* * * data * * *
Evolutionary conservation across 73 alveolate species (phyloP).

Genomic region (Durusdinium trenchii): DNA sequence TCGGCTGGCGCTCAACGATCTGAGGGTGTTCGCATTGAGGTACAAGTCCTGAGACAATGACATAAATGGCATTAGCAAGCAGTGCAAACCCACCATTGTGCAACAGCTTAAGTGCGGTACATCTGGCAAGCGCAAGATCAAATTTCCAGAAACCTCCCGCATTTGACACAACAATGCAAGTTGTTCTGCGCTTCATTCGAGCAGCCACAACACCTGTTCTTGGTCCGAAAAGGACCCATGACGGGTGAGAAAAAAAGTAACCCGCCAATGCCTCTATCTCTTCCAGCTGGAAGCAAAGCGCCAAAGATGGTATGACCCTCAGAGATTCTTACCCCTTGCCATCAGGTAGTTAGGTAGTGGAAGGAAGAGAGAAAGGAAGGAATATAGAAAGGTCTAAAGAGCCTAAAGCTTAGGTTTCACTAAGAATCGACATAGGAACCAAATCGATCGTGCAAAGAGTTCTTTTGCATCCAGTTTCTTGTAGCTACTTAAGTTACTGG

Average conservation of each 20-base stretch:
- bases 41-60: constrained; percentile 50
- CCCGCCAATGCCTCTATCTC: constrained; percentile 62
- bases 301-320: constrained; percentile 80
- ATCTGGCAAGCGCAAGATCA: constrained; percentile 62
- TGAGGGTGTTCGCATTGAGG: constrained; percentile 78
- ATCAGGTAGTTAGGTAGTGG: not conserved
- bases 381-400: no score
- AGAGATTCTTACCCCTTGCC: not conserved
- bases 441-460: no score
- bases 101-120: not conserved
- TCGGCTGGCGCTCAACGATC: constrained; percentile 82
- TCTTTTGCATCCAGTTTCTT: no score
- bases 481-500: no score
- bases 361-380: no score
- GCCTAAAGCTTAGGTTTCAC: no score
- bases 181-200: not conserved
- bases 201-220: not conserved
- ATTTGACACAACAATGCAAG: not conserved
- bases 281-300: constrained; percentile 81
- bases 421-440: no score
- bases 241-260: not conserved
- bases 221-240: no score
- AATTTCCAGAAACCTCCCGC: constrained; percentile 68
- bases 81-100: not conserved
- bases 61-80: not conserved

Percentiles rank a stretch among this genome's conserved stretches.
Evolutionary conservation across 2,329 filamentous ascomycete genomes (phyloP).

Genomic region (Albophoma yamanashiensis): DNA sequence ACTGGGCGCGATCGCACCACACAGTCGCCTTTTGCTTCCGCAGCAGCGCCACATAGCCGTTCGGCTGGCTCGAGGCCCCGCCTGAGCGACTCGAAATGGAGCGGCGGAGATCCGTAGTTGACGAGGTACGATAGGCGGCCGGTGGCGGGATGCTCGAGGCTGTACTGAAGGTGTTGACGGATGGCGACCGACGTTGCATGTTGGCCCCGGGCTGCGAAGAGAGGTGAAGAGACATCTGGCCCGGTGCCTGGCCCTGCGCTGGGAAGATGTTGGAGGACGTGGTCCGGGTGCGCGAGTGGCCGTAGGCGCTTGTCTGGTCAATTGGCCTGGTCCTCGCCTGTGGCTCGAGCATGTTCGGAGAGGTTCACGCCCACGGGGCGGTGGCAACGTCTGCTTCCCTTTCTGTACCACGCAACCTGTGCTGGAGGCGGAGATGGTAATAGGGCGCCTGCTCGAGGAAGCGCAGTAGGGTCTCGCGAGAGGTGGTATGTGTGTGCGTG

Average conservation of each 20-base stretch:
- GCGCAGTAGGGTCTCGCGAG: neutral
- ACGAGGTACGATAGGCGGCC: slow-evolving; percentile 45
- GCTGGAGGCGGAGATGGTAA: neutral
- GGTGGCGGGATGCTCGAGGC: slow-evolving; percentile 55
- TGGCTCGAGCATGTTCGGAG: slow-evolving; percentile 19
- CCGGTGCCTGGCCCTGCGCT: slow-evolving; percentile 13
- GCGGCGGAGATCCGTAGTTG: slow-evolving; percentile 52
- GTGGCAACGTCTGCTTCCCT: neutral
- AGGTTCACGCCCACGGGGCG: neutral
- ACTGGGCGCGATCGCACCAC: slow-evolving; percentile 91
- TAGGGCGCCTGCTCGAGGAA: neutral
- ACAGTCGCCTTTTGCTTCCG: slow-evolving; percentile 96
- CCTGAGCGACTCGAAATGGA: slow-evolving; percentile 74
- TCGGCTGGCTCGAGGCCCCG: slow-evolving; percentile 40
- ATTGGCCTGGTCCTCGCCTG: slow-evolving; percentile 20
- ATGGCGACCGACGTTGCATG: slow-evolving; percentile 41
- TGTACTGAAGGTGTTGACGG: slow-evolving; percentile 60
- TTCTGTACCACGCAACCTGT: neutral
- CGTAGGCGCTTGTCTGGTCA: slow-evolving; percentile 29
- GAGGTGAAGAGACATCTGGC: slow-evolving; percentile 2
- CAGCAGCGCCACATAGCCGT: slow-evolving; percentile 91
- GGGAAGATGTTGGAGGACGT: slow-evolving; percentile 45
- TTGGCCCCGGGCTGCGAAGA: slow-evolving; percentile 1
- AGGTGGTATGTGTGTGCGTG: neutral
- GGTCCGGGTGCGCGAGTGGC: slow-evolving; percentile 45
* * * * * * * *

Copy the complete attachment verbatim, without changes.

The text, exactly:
Evolutionary conservation across 73 alveolate species (phyloP).

Genomic region (Durusdinium trenchii): DNA sequence TCGGCTGGCGCTCAACGATCTGAGGGTGTTCGCATTGAGGTACAAGTCCTGAGACAATGACATAAATGGCATTAGCAAGCAGTGCAAACCCACCATTGTGCAACAGCTTAAGTGCGGTACATCTGGCAAGCGCAAGATCAAATTTCCAGAAACCTCCCGCATTTGACACAACAATGCAAGTTGTTCTGCGCTTCATTCGAGCAGCCACAACACCTGTTCTTGGTCCGAAAAGGACCCATGACGGGTGAGAAAAAAAGTAACCCGCCAATGCCTCTATCTCTTCCAGCTGGAAGCAAAGCGCCAAAGATGGTATGACCCTCAGAGATTCTTACCCCTTGCCATCAGGTAGTTAGGTAGTGGAAGGAAGAGAGAAAGGAAGGAATATAGAAAGGTCTAAAGAGCCTAAAGCTTAGGTTTCACTAAGAATCGACATAGGAACCAAATCGATCGTGCAAAGAGTTCTTTTGCATCCAGTTTCTTGTAGCTACTTAAGTTACTGG

Average conservation of each 20-base stretch:
- bases 41-60: constrained; percentile 50
- CCCGCCAATGCCTCTATCTC: constrained; percentile 62
- bases 301-320: constrained; percentile 80
- ATCTGGCAAGCGCAAGATCA: constrained; percentile 62
- TGAGGGTGTTCGCATTGAGG: constrained; percentile 78
- ATCAGGTAGTTAGGTAGTGG: not conserved
- bases 381-400: no score
- AGAGATTCTTACCCCTTGCC: not conserved
- bases 441-460: no score
- bases 101-120: not conserved
- TCGGCTGGCGCTCAACGATC: constrained; percentile 82
- TCTTTTGCATCCAGTTTCTT: no score
- bases 481-500: no score
- bases 361-380: no score
- GCCTAAAGCTTAGGTTTCAC: no score
- bases 181-200: not conserved
- bases 201-220: not conserved
- ATTTGACACAACAATGCAAG: not conserved
- bases 281-300: constrained; percentile 81
- bases 421-440: no score
- bases 241-260: not conserved
- bases 221-240: no score
- AATTTCCAGAAACCTCCCGC: constrained; percentile 68
- bases 81-100: not conserved
- bases 61-80: not conserved

Percentiles rank a stretch among this genome's conserved stretches.
Evolutionary conservation across 2,329 filamentous ascomycete genomes (phyloP).

Genomic region (Albophoma yamanashiensis): DNA sequence ACTGGGCGCGATCGCACCACACAGTCGCCTTTTGCTTCCGCAGCAGCGCCACATAGCCGTTCGGCTGGCTCGAGGCCCCGCCTGAGCGACTCGAAATGGAGCGGCGGAGATCCGTAGTTGACGAGGTACGATAGGCGGCCGGTGGCGGGATGCTCGAGGCTGTACTGAAGGTGTTGACGGATGGCGACCGACGTTGCATGTTGGCCCCGGGCTGCGAAGAGAGGTGAAGAGACATCTGGCCCGGTGCCTGGCCCTGCGCTGGGAAGATGTTGGAGGACGTGGTCCGGGTGCGCGAGTGGCCGTAGGCGCTTGTCTGGTCAATTGGCCTGGTCCTCGCCTGTGGCTCGAGCATGTTCGGAGAGGTTCACGCCCACGGGGCGGTGGCAACGTCTGCTTCCCTTTCTGTACCACGCAACCTGTGCTGGAGGCGGAGATGGTAATAGGGCGCCTGCTCGAGGAAGCGCAGTAGGGTCTCGCGAGAGGTGGTATGTGTGTGCGTG

Average conservation of each 20-base stretch:
- GCGCAGTAGGGTCTCGCGAG: neutral
- ACGAGGTACGATAGGCGGCC: slow-evolving; percentile 45
- GCTGGAGGCGGAGATGGTAA: neutral
- GGTGGCGGGATGCTCGAGGC: slow-evolving; percentile 55
- TGGCTCGAGCATGTTCGGAG: slow-evolving; percentile 19
- CCGGTGCCTGGCCCTGCGCT: slow-evolving; percentile 13
- GCGGCGGAGATCCGTAGTTG: slow-evolving; percentile 52
- GTGGCAACGTCTGCTTCCCT: neutral
- AGGTTCACGCCCACGGGGCG: neutral
- ACTGGGCGCGATCGCACCAC: slow-evolving; percentile 91
- TAGGGCGCCTGCTCGAGGAA: neutral
- ACAGTCGCCTTTTGCTTCCG: slow-evolving; percentile 96
- CCTGAGCGACTCGAAATGGA: slow-evolving; percentile 74
- TCGGCTGGCTCGAGGCCCCG: slow-evolving; percentile 40
- ATTGGCCTGGTCCTCGCCTG: slow-evolving; percentile 20
- ATGGCGACCGACGTTGCATG: slow-evolving; percentile 41
- TGTACTGAAGGTGTTGACGG: slow-evolving; percentile 60
- TTCTGTACCACGCAACCTGT: neutral
- CGTAGGCGCTTGTCTGGTCA: slow-evolving; percentile 29
- GAGGTGAAGAGACATCTGGC: slow-evolving; percentile 2
- CAGCAGCGCCACATAGCCGT: slow-evolving; percentile 91
- GGGAAGATGTTGGAGGACGT: slow-evolving; percentile 45
- TTGGCCCCGGGCTGCGAAGA: slow-evolving; percentile 1
- AGGTGGTATGTGTGTGCGTG: neutral
- GGTCCGGGTGCGCGAGTGGC: slow-evolving; percentile 45